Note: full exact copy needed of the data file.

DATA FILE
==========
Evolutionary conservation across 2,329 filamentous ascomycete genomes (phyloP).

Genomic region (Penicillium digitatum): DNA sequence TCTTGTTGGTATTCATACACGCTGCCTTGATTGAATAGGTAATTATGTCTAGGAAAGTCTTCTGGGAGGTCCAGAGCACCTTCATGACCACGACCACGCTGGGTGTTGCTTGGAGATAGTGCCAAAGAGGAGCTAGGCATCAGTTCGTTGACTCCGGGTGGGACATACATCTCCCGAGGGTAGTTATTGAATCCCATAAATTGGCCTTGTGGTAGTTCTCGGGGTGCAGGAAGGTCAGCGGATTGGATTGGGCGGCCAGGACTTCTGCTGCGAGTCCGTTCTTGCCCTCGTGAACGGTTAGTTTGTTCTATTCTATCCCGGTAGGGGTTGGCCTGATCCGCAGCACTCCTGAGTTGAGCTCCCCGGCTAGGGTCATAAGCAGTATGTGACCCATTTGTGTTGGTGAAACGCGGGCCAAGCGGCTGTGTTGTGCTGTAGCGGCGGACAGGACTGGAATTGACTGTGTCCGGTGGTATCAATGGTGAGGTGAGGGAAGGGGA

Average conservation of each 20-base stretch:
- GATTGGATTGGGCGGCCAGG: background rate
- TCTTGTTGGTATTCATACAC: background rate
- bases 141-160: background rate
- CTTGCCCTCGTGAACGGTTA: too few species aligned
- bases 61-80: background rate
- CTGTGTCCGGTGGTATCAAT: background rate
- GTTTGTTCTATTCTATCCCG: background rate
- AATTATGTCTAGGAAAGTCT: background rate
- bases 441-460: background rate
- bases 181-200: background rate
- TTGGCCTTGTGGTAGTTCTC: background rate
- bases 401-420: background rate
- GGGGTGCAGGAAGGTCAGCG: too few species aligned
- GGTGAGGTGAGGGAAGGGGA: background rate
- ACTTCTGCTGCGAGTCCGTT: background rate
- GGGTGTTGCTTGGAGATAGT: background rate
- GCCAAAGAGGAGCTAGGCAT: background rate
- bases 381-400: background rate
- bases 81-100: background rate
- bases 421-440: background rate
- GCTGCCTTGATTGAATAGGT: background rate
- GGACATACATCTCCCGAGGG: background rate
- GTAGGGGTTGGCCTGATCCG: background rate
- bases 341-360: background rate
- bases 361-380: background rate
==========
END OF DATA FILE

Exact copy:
Evolutionary conservation across 2,329 filamentous ascomycete genomes (phyloP).

Genomic region (Penicillium digitatum): DNA sequence TCTTGTTGGTATTCATACACGCTGCCTTGATTGAATAGGTAATTATGTCTAGGAAAGTCTTCTGGGAGGTCCAGAGCACCTTCATGACCACGACCACGCTGGGTGTTGCTTGGAGATAGTGCCAAAGAGGAGCTAGGCATCAGTTCGTTGACTCCGGGTGGGACATACATCTCCCGAGGGTAGTTATTGAATCCCATAAATTGGCCTTGTGGTAGTTCTCGGGGTGCAGGAAGGTCAGCGGATTGGATTGGGCGGCCAGGACTTCTGCTGCGAGTCCGTTCTTGCCCTCGTGAACGGTTAGTTTGTTCTATTCTATCCCGGTAGGGGTTGGCCTGATCCGCAGCACTCCTGAGTTGAGCTCCCCGGCTAGGGTCATAAGCAGTATGTGACCCATTTGTGTTGGTGAAACGCGGGCCAAGCGGCTGTGTTGTGCTGTAGCGGCGGACAGGACTGGAATTGACTGTGTCCGGTGGTATCAATGGTGAGGTGAGGGAAGGGGA

Average conservation of each 20-base stretch:
- GATTGGATTGGGCGGCCAGG: background rate
- TCTTGTTGGTATTCATACAC: background rate
- bases 141-160: background rate
- CTTGCCCTCGTGAACGGTTA: too few species aligned
- bases 61-80: background rate
- CTGTGTCCGGTGGTATCAAT: background rate
- GTTTGTTCTATTCTATCCCG: background rate
- AATTATGTCTAGGAAAGTCT: background rate
- bases 441-460: background rate
- bases 181-200: background rate
- TTGGCCTTGTGGTAGTTCTC: background rate
- bases 401-420: background rate
- GGGGTGCAGGAAGGTCAGCG: too few species aligned
- GGTGAGGTGAGGGAAGGGGA: background rate
- ACTTCTGCTGCGAGTCCGTT: background rate
- GGGTGTTGCTTGGAGATAGT: background rate
- GCCAAAGAGGAGCTAGGCAT: background rate
- bases 381-400: background rate
- bases 81-100: background rate
- bases 421-440: background rate
- GCTGCCTTGATTGAATAGGT: background rate
- GGACATACATCTCCCGAGGG: background rate
- GTAGGGGTTGGCCTGATCCG: background rate
- bases 341-360: background rate
- bases 361-380: background rate